Cumulate 8 meters of positive vertical drop by bike on the climb of your choice, and in a single outing… The Everest Challenge is a sizeable challenge, even for seasoned climbers.
C 'is George Mallory, grandson of the climber of the same name, who unknowingly performed the first Everesting. He indeed prepared his ascent of Mount Everest, by making eight consecutive ascents by bicycle of Mount Donna Buang, in the Victorian Australian Alps. Everesting was then born. The rules of the challenge were then refined by George Mallory and Andy van Bergen. They worked on it for twenty years, until the principle became the one we know today. The first Everest Challenge official was carried out in 2014. The principle of the challenge is simple. The athlete must climb a single face in a single climb of his choice, back and forth, in one go and without sleeping!
A successful launch in 2014
On February 28, 2014, Andy Van Bergen invites 120 athletes to take up the challenge. 65 of them will accept it, and only 40 will go to the end. Since that day, many athletes have attempted the feat. A few months after the launch, Robert Charbonnier became the first French Everester. He completed 22 climbs of Mont Chauve d'Aspremont during the night of November 7 to 8, 2014. In 2015, Peter Arnott will perform the first double Everesting on Henley Road. To do this, he covered 456 kilometers and 17 vertical meters, in 769 hours and 43 minutes.
Achievements around the world
Athletes from Australia and the UK are the biggest fans of the challenge. But today, the trend has spread around the world. The confinement period due to the COVID-19 pandemic was also an opportunity to honor the challenge. Several professional runners have performed virtual Everesting on the Swift simulator. Giulio Ciccone, Mark Cavendish and Luke Rowe have exceeded 10m of vertical drop. James Piccoli has climbed Mount Royal 000 times. He thus raised funds for caregivers engaged in the fight against the virus.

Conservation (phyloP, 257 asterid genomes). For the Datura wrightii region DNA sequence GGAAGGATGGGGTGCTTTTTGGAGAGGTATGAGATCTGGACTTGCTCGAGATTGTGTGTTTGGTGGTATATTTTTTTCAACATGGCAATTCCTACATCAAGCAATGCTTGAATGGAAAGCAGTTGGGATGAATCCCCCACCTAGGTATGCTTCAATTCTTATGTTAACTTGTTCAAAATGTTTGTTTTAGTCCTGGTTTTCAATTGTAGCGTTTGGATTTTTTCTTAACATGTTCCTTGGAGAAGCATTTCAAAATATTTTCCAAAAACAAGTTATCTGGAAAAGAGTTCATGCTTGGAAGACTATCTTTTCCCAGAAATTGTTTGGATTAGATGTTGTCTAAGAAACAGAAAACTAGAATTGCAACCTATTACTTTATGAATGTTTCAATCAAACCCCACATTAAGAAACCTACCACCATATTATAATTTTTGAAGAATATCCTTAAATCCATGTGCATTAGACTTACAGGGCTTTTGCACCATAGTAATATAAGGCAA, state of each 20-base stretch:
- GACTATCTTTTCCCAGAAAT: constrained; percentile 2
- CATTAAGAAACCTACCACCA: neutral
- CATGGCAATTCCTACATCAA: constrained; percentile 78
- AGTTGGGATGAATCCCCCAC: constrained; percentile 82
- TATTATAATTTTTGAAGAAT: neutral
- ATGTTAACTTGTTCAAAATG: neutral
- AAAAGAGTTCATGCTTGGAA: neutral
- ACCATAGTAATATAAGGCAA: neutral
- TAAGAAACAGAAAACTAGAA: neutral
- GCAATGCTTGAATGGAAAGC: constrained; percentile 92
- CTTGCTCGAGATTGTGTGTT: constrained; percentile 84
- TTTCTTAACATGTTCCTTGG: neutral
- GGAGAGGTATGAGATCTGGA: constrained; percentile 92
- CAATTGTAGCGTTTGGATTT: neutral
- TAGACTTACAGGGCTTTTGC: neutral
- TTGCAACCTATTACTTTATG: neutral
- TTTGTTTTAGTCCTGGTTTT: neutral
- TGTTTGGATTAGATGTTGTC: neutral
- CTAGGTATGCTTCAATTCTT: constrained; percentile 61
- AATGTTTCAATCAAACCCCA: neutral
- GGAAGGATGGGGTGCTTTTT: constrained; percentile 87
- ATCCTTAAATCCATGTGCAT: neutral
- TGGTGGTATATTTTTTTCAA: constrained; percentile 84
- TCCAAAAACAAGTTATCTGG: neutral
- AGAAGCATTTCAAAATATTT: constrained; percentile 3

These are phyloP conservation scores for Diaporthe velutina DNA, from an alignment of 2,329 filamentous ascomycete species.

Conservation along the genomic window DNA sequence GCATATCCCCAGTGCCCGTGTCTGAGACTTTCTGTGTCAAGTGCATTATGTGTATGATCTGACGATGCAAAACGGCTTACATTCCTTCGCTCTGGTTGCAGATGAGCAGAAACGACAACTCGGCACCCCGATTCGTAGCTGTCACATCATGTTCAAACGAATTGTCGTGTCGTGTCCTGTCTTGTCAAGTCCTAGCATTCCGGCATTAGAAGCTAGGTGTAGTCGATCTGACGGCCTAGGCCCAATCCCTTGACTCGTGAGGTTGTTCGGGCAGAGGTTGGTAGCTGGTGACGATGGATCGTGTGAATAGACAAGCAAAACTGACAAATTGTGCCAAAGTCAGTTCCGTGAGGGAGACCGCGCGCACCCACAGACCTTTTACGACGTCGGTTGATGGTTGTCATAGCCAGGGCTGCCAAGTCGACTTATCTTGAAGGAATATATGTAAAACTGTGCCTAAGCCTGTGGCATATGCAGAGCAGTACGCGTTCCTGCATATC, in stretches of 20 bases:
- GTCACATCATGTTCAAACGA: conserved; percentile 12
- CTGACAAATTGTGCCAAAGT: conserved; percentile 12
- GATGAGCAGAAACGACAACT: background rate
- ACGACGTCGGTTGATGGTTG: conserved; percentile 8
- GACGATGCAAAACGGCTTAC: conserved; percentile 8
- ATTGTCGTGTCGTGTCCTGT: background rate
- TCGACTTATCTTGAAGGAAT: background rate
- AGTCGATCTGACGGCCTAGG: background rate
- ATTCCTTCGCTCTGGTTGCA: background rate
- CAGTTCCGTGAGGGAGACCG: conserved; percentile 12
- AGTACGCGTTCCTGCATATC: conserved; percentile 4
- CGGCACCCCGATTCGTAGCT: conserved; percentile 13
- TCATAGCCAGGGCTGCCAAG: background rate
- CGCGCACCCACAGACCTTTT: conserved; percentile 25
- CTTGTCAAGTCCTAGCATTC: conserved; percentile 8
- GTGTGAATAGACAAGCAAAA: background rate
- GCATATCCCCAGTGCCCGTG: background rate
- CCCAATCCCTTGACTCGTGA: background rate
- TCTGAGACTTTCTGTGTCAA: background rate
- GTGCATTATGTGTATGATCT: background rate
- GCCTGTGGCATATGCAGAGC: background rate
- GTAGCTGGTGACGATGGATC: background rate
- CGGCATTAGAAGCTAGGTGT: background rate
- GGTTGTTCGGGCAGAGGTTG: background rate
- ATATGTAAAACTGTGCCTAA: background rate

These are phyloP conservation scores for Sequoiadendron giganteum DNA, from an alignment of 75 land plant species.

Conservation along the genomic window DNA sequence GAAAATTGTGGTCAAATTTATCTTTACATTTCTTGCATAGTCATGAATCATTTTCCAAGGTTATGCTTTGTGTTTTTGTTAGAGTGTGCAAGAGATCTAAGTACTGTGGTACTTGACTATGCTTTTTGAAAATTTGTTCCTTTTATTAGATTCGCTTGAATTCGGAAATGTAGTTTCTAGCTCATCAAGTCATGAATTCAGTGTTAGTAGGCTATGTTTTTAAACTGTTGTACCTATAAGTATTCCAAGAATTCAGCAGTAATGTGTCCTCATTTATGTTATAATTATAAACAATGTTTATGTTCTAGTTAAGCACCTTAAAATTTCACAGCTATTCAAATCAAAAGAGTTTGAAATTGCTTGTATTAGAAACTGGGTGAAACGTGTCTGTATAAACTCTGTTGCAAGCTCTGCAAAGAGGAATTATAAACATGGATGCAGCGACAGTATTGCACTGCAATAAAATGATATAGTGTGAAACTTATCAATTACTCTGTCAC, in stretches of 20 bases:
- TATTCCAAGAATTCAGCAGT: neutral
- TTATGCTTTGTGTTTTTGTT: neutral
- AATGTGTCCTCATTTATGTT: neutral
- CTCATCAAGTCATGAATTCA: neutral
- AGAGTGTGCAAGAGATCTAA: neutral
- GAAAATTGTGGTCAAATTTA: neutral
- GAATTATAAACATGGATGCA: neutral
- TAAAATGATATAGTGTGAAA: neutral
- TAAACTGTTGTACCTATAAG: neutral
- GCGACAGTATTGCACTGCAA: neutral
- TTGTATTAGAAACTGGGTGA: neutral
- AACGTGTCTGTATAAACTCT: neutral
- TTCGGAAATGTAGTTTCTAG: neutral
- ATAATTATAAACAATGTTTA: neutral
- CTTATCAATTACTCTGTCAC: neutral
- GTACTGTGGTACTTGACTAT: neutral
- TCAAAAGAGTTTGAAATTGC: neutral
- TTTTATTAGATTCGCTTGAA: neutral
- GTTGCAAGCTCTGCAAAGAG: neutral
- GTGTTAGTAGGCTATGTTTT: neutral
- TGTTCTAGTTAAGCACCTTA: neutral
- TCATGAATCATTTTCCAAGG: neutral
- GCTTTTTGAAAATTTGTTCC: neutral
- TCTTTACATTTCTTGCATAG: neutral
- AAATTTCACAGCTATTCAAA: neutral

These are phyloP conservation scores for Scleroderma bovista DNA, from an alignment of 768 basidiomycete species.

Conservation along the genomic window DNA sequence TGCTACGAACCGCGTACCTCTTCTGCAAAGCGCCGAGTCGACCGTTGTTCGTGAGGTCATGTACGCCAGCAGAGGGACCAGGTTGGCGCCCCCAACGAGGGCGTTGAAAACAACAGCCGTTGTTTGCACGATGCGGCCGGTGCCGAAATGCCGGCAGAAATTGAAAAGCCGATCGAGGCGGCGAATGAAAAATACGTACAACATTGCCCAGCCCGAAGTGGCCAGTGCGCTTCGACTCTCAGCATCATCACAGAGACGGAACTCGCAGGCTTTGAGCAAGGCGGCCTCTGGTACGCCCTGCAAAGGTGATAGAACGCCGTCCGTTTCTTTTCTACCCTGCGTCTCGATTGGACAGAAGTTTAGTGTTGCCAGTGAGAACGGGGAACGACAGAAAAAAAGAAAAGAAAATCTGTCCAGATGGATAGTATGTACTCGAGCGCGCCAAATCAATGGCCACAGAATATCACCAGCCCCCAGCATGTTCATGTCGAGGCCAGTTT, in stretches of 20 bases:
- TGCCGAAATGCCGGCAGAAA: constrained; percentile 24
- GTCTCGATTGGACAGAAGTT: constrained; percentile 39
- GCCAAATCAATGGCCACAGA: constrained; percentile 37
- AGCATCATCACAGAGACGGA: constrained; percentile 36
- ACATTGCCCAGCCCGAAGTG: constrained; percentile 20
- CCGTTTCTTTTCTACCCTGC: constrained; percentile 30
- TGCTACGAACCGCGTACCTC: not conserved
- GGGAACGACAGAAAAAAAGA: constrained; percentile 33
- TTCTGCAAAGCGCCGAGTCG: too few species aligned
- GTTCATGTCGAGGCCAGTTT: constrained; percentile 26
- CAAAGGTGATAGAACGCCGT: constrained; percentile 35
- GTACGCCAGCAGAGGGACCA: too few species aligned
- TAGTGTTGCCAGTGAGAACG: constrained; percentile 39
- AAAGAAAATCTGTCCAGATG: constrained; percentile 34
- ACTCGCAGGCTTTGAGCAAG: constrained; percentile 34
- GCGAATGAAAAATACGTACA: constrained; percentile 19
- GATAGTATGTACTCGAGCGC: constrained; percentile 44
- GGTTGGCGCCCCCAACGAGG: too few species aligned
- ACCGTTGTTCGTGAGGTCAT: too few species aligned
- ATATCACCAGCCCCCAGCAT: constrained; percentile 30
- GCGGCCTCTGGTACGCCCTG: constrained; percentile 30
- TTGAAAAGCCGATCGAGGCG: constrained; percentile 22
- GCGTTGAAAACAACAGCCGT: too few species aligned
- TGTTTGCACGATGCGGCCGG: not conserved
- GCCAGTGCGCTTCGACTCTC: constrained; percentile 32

A precise regulation
The route can be done on any hill, mountain or climb, of any length, as long as there is a correct vertical drop. The route cannot be a loop. It is necessary to make round trips. To be validated each ascent must be completed. Each repetition should be up and down. You must also save the entire route on the app. For the challenge to be approved, it is necessary to use a GPS meter with barometric altitude and a Strava account. It is possible to push beyond 8 meters to reach 848 meters. The trip will then be qualified as Everesting 10K. In the case of a double challenge, the runner can benefit from one or more breaks to sleep but they must not exceed the 000 hours accumulated by Everest carried out at the end of the first.
Preparing for the Everest Challenge
Before preparing for your challenge, it is important to validate the relevance of the planned route. To be sure that the route is eligible, it may be useful to check it on the Everesting calculator. The challenge is a climber's challenge. The calculator is therefore provided with a built-in control over descent altitude gain or kinetic gain. The idea is to avoid "free counters". To prepare as well as possible, it is possible to register for free on the site Everesting. You will thus benefit from guides for logistical, physical, nutritional and mental preparation.
« The concept of Everesting is very simple: Pick any hill, anywhere in the world and repeat it in one activity until you climb to 8848 meters - the equivalent height of Mount Everest. Take the challenge and you will find your name in the Hall of Fame, alongside the best climbers in the world. "